An agent, a publisher, or an editor?

I’ve started the tedious process of finding an agent in order to get my transgressive novel “Weekend Getaways, or Adventures in Contract Killing” sold.  It will be a hard sell, primarily due to genre (something in the Chuck Palahnuik vein) and the fact that I am a newbie.

With a more than 1,000 page book in hand (“Jeff Herman’s Guide to Book Publishers, Editors, and Literary Agents”–a gift from my wife), I went through the 300+ page section on literary agents, scrupulously reading each entry to determine who represents what and how and why and submission guidelines.  I made a list and start going through each agencies website.  The thing that is most significant is to read their client list and then look up the various novels to determine if my stuff is like their stuff.

This is tedious stuff.  This is MORE difficult than writing the damned novel.  The writing part was (relatively speaking) easy because there was an outline, a guideline, a sensibility, an ultimate goal.  And, oh yes, complete control.  Stepping into the business aspect requires an entirely different sensibility.

So, no,  I can’t allow to spend my evenings surfing the web for fun or playing solitaire (ho-hum) because the task, though daunting, is necessary.  The great love of my life (aside from my adored wife) has been writing for all the many intellectual and spiritual rewards it provides.  It is not my current employment.  (Ironically, my blog entries are automatically connected to my Facebook page where several co-workers might read this and, of course, understand.  Many of them have graciously bought my self-published efforts and are waiting for more.)

Another tactic I am considering is to determine what contemporary novels fit my genre/style and try dealing directly with a publishing house.  A small literary press perhaps that encourages new authors and experimental styles.  Finding an editor who does the same might be just as good.

The real issue I have is with geography.  I am located in Wichita, KS which has never been considered a hotbed of publishing although there are artistic and creative individuals and venues all around.  So, a dilemma could be on the horizon.  What IF I need to venture away from the comfort of home to go to, let’s say, New York or Los Angeles?  At some point in the development of a relationship with “people in the business” there would have to be face time, not simply emails and instant messages, but honest-to-goodness sitting-down-across-from-each-other doing-lunch face time.  And THAT is where the “sacrifices” would have to be made.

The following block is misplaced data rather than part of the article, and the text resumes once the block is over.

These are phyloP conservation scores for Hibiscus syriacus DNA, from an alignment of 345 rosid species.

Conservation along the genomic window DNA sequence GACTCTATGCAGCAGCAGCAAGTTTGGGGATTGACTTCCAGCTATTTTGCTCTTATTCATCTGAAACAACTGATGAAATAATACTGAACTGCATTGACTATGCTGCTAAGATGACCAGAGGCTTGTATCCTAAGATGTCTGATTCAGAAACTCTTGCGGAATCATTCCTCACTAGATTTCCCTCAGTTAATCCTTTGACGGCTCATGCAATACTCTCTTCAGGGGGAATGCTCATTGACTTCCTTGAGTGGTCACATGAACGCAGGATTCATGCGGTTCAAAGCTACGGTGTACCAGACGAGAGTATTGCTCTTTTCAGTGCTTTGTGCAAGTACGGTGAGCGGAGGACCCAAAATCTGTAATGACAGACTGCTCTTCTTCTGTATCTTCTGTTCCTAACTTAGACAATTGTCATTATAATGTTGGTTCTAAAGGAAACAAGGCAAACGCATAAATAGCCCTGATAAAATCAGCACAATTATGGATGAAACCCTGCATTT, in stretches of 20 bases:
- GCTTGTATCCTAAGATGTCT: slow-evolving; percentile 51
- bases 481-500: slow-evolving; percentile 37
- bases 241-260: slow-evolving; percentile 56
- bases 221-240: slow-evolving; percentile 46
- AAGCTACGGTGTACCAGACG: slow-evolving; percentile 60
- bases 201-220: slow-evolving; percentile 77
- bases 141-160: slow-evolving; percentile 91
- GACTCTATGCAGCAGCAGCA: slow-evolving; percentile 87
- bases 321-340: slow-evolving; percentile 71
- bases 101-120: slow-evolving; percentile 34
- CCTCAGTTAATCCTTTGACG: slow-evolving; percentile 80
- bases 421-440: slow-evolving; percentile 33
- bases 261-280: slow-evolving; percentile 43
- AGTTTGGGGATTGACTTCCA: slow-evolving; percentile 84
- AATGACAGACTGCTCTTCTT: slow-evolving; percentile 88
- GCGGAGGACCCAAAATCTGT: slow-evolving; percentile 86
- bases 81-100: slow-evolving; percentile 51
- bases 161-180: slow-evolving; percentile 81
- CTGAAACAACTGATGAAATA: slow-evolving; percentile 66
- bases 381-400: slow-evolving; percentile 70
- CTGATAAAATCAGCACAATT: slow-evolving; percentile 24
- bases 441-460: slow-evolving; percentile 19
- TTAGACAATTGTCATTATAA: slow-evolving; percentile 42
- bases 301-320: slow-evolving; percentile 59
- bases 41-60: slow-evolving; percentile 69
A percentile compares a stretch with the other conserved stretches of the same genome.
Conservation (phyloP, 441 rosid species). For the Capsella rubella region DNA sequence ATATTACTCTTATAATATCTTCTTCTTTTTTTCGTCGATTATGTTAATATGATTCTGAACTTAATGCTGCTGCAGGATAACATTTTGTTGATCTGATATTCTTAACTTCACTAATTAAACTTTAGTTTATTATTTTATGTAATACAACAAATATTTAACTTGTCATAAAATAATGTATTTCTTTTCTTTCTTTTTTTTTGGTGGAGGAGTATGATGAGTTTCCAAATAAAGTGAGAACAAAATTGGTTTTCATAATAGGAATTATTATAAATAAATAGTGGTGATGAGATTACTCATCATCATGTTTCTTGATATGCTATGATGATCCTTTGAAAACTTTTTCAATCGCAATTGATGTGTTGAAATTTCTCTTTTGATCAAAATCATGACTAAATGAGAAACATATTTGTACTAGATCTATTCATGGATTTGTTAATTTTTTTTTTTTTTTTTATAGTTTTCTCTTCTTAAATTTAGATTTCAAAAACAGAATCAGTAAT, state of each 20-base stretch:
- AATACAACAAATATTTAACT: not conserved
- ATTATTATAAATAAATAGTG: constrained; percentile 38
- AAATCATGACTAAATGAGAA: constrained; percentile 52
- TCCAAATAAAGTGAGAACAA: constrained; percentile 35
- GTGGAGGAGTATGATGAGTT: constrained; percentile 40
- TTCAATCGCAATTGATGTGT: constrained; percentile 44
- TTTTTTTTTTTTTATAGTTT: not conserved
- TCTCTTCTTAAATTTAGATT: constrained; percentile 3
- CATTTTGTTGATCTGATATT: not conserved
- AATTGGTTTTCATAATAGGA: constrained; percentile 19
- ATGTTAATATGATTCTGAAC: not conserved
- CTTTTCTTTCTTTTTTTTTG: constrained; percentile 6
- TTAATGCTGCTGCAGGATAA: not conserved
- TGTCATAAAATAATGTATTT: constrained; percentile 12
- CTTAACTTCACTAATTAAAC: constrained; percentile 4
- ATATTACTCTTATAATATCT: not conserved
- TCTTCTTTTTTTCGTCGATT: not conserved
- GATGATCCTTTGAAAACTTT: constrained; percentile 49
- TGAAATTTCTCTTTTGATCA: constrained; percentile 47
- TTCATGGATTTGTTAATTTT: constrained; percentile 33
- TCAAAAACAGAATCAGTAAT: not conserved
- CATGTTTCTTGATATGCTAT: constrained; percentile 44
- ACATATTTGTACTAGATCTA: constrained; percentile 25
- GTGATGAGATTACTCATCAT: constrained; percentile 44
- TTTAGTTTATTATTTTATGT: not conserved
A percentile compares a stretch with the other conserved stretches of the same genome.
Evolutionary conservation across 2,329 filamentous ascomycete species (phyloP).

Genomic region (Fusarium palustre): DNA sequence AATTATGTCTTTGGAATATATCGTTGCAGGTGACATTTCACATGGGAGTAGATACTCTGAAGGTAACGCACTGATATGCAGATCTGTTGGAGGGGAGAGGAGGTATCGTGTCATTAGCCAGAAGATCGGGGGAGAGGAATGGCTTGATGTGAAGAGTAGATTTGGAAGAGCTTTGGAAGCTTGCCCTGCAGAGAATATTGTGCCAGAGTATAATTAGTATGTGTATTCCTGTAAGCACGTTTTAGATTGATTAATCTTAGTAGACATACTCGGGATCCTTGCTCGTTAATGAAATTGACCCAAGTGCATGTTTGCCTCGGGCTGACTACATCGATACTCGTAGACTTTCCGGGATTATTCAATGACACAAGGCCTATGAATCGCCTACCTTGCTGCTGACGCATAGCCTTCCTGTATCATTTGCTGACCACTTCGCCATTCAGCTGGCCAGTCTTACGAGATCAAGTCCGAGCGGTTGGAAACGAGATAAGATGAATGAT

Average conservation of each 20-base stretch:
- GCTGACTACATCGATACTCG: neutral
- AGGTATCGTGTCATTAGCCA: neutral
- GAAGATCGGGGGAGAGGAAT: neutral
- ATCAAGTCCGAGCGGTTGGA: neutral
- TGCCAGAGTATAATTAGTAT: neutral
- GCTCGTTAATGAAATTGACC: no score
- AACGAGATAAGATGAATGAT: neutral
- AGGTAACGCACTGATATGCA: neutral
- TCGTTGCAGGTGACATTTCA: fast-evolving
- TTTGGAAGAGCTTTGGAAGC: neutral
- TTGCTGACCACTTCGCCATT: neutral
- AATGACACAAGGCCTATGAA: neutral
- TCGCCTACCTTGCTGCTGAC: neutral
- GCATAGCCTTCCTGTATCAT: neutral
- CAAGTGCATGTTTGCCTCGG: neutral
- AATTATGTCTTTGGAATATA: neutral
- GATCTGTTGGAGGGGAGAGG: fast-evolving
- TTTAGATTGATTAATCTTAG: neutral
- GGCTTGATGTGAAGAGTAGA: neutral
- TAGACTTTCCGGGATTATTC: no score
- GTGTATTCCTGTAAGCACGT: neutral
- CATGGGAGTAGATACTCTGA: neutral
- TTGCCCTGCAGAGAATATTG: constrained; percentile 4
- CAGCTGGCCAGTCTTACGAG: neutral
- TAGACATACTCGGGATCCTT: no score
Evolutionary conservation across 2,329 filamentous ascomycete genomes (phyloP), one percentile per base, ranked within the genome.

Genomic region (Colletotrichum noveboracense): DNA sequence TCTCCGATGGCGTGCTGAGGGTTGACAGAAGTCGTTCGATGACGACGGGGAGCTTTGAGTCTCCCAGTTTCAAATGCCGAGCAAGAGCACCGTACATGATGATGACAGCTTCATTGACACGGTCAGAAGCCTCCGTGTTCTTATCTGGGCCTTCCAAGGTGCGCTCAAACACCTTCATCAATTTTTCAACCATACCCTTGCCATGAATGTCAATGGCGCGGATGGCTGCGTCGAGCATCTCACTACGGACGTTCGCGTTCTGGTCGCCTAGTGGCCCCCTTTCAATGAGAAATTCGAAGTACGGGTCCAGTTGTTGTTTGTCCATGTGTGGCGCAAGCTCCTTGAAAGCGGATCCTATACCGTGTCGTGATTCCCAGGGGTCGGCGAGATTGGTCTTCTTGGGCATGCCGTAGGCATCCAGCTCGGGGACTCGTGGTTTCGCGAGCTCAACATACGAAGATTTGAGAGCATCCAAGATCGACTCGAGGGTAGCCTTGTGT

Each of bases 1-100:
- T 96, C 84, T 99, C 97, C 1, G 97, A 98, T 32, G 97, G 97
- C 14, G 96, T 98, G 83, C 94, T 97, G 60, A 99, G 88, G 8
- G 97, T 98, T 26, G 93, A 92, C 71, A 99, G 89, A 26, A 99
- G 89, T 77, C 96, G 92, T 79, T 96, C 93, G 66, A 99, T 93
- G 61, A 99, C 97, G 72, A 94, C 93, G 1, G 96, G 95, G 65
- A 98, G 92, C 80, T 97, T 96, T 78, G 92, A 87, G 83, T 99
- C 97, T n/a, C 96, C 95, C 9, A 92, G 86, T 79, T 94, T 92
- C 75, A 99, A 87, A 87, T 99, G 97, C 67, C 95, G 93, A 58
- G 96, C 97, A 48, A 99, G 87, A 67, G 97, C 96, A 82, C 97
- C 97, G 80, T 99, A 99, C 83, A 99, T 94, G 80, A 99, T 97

They say you have to spend money to make money.  Alongside that is the notion that you have to give up some comfort to get some luxury (if you can consider becoming published a luxury.)

The chase goes on.


  1. jenniferneri said,

    March 11, 2010 at 4:11 pm

    I think by the time you were to come face a face you would be at the contract signing point.

    And YES, I too found it much harder / time consuming to query than to write. Crazy huh??

    All the best with it!


  2. tikiman1962 said,

    March 11, 2010 at 8:32 pm

    As usual, thank you for your kind words and support.


  3. lawrenceez said,

    March 12, 2010 at 4:34 am

    Maybe you could start your own publishing house.


    • tikiman1962 said,

      March 12, 2010 at 2:41 pm

      Egads! An idea, but it’s like being a person unable to swim caught in a riptide.


  4. David I said,

    March 12, 2010 at 1:07 pm

    I truly, deeply hate the process of querying agents.

    That said, you may indeed want to consider some face time. I found that the best way to get this was at writing conferences (I’m particularly fond of the venerable San Diego State Universoty Writers Conference.)

    If you’re interested in my suggestions of how to seek an agent, if you go to my blog and look at the sidebar under “Looking For These?” I have a link to a long series of posts that give various hints and tips.

    (You’ll also notice that your blog is now linked on my sidebar, under “Cool Writers.”)


    • tikiman1962 said,

      March 12, 2010 at 2:42 pm

      Thank you for considering me “cool”.

      I’m thinking of George Clooney’s line in “From Dusk Till Dawn”:

      Everybody be cool. You, be cool.


Leave a Reply

Fill in your details below or click an icon to log in: Logo

You are commenting using your account. Log Out / Change )

Twitter picture

You are commenting using your Twitter account. Log Out / Change )

Facebook photo

You are commenting using your Facebook account. Log Out / Change )

Google+ photo

You are commenting using your Google+ account. Log Out / Change )

Connecting to %s

%d bloggers like this: